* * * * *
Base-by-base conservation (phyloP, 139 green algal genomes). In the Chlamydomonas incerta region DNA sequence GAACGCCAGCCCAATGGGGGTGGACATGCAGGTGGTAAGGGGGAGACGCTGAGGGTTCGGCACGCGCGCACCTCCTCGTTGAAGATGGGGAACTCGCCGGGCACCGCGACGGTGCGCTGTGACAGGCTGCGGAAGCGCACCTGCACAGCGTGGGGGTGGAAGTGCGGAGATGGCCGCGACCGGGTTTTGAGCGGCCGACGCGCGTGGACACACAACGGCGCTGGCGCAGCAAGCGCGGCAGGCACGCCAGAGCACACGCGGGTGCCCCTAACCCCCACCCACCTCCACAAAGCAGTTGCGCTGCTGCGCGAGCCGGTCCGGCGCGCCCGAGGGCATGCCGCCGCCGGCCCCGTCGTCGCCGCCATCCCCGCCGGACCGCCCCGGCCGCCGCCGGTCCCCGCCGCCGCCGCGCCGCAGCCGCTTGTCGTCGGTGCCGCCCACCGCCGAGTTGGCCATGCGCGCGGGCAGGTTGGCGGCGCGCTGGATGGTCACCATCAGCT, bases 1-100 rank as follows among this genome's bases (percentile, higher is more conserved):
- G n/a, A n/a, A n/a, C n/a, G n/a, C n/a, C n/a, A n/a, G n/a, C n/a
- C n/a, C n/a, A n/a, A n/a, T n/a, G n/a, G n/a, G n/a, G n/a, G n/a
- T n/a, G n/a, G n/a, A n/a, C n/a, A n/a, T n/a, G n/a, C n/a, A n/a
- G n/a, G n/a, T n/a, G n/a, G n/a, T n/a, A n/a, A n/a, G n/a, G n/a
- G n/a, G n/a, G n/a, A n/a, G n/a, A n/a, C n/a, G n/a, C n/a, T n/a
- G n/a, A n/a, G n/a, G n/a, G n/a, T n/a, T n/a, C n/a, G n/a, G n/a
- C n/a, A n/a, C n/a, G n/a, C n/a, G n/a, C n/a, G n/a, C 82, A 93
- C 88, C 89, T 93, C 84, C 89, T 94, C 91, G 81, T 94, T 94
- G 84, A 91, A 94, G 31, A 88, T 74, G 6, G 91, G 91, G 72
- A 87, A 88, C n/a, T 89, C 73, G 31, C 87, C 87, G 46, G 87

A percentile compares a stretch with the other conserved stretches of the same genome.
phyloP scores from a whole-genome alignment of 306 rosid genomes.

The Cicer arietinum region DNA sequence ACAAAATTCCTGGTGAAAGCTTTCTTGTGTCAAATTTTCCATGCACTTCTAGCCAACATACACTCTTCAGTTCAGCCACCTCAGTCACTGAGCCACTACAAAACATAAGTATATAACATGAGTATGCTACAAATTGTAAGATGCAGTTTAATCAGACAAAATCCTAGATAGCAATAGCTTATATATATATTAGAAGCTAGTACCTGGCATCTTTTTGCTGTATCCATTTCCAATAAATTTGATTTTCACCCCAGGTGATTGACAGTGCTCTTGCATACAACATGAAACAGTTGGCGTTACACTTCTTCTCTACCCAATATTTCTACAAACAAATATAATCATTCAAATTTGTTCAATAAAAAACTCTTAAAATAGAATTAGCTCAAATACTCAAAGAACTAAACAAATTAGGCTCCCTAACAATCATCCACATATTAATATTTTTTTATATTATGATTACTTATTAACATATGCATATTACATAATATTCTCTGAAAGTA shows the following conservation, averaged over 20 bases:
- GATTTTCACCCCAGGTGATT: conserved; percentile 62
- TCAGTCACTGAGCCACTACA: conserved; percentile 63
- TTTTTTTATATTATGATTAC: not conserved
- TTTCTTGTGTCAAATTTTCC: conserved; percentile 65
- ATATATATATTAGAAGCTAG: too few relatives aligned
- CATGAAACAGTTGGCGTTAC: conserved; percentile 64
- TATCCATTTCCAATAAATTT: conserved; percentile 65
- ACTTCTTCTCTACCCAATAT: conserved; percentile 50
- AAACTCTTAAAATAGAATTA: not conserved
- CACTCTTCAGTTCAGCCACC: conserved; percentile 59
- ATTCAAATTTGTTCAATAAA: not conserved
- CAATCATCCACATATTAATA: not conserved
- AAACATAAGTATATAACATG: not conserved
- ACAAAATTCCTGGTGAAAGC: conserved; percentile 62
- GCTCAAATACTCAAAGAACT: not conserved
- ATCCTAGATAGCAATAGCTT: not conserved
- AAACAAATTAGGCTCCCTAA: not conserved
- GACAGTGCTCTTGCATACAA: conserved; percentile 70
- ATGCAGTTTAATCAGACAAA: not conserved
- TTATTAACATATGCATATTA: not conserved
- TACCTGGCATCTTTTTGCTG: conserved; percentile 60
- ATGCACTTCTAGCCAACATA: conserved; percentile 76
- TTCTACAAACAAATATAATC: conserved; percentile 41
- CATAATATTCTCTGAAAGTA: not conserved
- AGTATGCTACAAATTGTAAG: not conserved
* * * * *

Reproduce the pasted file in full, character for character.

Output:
Base-by-base conservation (phyloP, 139 green algal genomes). In the Chlamydomonas incerta region DNA sequence GAACGCCAGCCCAATGGGGGTGGACATGCAGGTGGTAAGGGGGAGACGCTGAGGGTTCGGCACGCGCGCACCTCCTCGTTGAAGATGGGGAACTCGCCGGGCACCGCGACGGTGCGCTGTGACAGGCTGCGGAAGCGCACCTGCACAGCGTGGGGGTGGAAGTGCGGAGATGGCCGCGACCGGGTTTTGAGCGGCCGACGCGCGTGGACACACAACGGCGCTGGCGCAGCAAGCGCGGCAGGCACGCCAGAGCACACGCGGGTGCCCCTAACCCCCACCCACCTCCACAAAGCAGTTGCGCTGCTGCGCGAGCCGGTCCGGCGCGCCCGAGGGCATGCCGCCGCCGGCCCCGTCGTCGCCGCCATCCCCGCCGGACCGCCCCGGCCGCCGCCGGTCCCCGCCGCCGCCGCGCCGCAGCCGCTTGTCGTCGGTGCCGCCCACCGCCGAGTTGGCCATGCGCGCGGGCAGGTTGGCGGCGCGCTGGATGGTCACCATCAGCT, bases 1-100 rank as follows among this genome's bases (percentile, higher is more conserved):
- G n/a, A n/a, A n/a, C n/a, G n/a, C n/a, C n/a, A n/a, G n/a, C n/a
- C n/a, C n/a, A n/a, A n/a, T n/a, G n/a, G n/a, G n/a, G n/a, G n/a
- T n/a, G n/a, G n/a, A n/a, C n/a, A n/a, T n/a, G n/a, C n/a, A n/a
- G n/a, G n/a, T n/a, G n/a, G n/a, T n/a, A n/a, A n/a, G n/a, G n/a
- G n/a, G n/a, G n/a, A n/a, G n/a, A n/a, C n/a, G n/a, C n/a, T n/a
- G n/a, A n/a, G n/a, G n/a, G n/a, T n/a, T n/a, C n/a, G n/a, G n/a
- C n/a, A n/a, C n/a, G n/a, C n/a, G n/a, C n/a, G n/a, C 82, A 93
- C 88, C 89, T 93, C 84, C 89, T 94, C 91, G 81, T 94, T 94
- G 84, A 91, A 94, G 31, A 88, T 74, G 6, G 91, G 91, G 72
- A 87, A 88, C n/a, T 89, C 73, G 31, C 87, C 87, G 46, G 87

A percentile compares a stretch with the other conserved stretches of the same genome.
phyloP scores from a whole-genome alignment of 306 rosid genomes.

The Cicer arietinum region DNA sequence ACAAAATTCCTGGTGAAAGCTTTCTTGTGTCAAATTTTCCATGCACTTCTAGCCAACATACACTCTTCAGTTCAGCCACCTCAGTCACTGAGCCACTACAAAACATAAGTATATAACATGAGTATGCTACAAATTGTAAGATGCAGTTTAATCAGACAAAATCCTAGATAGCAATAGCTTATATATATATTAGAAGCTAGTACCTGGCATCTTTTTGCTGTATCCATTTCCAATAAATTTGATTTTCACCCCAGGTGATTGACAGTGCTCTTGCATACAACATGAAACAGTTGGCGTTACACTTCTTCTCTACCCAATATTTCTACAAACAAATATAATCATTCAAATTTGTTCAATAAAAAACTCTTAAAATAGAATTAGCTCAAATACTCAAAGAACTAAACAAATTAGGCTCCCTAACAATCATCCACATATTAATATTTTTTTATATTATGATTACTTATTAACATATGCATATTACATAATATTCTCTGAAAGTA shows the following conservation, averaged over 20 bases:
- GATTTTCACCCCAGGTGATT: conserved; percentile 62
- TCAGTCACTGAGCCACTACA: conserved; percentile 63
- TTTTTTTATATTATGATTAC: not conserved
- TTTCTTGTGTCAAATTTTCC: conserved; percentile 65
- ATATATATATTAGAAGCTAG: too few relatives aligned
- CATGAAACAGTTGGCGTTAC: conserved; percentile 64
- TATCCATTTCCAATAAATTT: conserved; percentile 65
- ACTTCTTCTCTACCCAATAT: conserved; percentile 50
- AAACTCTTAAAATAGAATTA: not conserved
- CACTCTTCAGTTCAGCCACC: conserved; percentile 59
- ATTCAAATTTGTTCAATAAA: not conserved
- CAATCATCCACATATTAATA: not conserved
- AAACATAAGTATATAACATG: not conserved
- ACAAAATTCCTGGTGAAAGC: conserved; percentile 62
- GCTCAAATACTCAAAGAACT: not conserved
- ATCCTAGATAGCAATAGCTT: not conserved
- AAACAAATTAGGCTCCCTAA: not conserved
- GACAGTGCTCTTGCATACAA: conserved; percentile 70
- ATGCAGTTTAATCAGACAAA: not conserved
- TTATTAACATATGCATATTA: not conserved
- TACCTGGCATCTTTTTGCTG: conserved; percentile 60
- ATGCACTTCTAGCCAACATA: conserved; percentile 76
- TTCTACAAACAAATATAATC: conserved; percentile 41
- CATAATATTCTCTGAAAGTA: not conserved
- AGTATGCTACAAATTGTAAG: not conserved